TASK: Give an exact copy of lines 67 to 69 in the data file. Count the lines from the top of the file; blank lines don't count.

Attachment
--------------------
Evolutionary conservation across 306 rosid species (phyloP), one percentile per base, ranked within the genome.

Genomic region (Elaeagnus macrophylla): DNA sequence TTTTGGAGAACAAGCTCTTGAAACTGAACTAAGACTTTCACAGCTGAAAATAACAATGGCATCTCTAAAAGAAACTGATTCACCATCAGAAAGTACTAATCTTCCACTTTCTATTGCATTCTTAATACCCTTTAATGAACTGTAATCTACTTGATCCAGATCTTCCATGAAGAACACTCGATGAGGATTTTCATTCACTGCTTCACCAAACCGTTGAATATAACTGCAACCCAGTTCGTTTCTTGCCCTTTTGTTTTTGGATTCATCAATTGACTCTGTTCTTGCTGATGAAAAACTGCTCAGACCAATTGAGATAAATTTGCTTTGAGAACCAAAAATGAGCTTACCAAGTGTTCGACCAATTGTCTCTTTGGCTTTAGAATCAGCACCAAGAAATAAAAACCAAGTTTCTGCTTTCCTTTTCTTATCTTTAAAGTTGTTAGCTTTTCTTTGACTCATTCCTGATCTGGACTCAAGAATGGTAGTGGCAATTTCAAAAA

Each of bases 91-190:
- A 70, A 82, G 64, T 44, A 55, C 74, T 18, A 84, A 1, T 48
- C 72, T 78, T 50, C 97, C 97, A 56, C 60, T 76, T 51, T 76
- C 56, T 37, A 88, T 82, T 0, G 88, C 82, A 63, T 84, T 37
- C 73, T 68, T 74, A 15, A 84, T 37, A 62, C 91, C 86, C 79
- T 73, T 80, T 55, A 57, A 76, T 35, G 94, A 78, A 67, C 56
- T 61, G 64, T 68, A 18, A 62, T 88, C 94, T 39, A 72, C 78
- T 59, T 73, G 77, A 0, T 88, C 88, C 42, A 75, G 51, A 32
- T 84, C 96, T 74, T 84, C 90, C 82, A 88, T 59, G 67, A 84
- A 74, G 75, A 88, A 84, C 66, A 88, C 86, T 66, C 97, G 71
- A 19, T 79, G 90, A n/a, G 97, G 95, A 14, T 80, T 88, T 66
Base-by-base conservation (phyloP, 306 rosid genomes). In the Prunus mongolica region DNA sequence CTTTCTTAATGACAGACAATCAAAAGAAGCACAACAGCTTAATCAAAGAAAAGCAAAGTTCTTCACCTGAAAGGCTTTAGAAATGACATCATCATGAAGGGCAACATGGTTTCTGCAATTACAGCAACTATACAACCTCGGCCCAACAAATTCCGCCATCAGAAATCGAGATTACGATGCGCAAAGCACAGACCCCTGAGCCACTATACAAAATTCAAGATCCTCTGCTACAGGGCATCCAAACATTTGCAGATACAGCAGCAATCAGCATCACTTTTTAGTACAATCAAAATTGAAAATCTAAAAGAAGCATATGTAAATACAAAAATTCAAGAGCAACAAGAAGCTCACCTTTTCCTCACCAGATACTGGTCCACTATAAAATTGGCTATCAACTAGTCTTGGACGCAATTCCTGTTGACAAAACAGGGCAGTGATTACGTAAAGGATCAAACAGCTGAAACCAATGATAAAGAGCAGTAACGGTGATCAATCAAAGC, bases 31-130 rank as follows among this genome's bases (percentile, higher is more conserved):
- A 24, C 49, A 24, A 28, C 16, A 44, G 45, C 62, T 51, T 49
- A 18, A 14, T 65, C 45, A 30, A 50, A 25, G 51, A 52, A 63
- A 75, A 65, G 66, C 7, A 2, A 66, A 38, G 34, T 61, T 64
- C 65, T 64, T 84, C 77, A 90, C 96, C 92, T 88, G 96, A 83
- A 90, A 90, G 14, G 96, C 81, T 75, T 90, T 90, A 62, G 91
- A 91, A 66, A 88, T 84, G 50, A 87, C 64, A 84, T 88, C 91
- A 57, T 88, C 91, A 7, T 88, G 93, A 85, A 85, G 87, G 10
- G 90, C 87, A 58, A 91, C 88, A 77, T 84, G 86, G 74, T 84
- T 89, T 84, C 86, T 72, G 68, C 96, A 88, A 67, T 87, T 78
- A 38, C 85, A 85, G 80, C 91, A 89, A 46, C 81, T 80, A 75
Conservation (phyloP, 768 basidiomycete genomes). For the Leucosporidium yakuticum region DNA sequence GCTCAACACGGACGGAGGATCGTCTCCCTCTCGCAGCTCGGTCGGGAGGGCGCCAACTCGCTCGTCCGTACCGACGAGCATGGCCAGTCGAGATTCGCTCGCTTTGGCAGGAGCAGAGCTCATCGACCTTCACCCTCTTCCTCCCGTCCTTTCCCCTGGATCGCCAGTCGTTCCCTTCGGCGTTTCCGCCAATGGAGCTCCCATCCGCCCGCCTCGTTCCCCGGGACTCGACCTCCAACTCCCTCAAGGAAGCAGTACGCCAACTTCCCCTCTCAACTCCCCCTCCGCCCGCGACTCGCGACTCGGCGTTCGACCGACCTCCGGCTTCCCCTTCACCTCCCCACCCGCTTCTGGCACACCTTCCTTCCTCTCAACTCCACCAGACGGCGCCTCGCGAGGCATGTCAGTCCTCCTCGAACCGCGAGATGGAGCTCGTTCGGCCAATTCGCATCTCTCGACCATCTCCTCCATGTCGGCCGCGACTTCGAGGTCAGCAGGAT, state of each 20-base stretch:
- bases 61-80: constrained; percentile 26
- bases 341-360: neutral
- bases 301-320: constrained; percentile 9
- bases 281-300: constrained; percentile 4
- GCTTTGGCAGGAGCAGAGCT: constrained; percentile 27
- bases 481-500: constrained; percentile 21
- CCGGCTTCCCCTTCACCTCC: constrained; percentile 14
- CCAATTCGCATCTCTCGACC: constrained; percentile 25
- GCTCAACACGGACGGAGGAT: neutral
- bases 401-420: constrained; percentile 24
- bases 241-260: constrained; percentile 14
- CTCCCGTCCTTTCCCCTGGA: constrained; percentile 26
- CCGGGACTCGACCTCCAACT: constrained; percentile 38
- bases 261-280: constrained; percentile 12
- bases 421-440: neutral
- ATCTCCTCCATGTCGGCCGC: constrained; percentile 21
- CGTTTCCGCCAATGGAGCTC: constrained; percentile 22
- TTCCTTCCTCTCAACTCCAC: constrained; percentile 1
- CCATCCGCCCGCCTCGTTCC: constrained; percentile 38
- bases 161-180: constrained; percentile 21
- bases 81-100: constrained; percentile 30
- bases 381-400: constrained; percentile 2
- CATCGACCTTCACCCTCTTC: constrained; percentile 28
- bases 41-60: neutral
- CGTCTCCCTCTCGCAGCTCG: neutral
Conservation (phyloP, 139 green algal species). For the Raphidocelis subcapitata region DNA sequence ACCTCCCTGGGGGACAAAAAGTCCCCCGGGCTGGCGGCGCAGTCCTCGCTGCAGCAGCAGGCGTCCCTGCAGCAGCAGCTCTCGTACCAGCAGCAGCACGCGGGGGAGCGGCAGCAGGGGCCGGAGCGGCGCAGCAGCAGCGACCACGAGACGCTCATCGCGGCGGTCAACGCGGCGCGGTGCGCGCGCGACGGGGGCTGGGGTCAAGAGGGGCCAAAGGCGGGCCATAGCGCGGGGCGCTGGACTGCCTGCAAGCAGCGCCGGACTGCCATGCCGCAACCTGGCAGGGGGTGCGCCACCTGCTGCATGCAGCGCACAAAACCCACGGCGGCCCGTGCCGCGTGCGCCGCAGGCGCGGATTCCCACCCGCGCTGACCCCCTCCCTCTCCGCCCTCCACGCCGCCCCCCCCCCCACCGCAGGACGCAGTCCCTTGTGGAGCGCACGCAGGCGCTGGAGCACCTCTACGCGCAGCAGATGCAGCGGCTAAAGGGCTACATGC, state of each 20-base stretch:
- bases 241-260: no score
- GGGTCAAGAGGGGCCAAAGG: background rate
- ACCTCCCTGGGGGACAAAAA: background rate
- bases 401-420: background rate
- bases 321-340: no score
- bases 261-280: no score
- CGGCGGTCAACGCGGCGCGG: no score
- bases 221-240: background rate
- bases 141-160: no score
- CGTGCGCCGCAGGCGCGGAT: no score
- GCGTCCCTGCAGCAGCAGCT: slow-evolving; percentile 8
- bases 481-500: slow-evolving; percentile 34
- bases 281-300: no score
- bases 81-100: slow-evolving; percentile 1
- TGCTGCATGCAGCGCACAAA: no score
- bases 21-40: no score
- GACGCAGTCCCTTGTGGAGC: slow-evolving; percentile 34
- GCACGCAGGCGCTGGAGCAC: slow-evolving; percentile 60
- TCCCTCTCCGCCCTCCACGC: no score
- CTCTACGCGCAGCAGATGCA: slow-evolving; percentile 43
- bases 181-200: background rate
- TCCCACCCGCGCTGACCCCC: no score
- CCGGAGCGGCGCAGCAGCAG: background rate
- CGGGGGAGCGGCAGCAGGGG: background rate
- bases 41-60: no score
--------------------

- bases 21-40: no score
- GACGCAGTCCCTTGTGGAGC: slow-evolving; percentile 34
- GCACGCAGGCGCTGGAGCAC: slow-evolving; percentile 60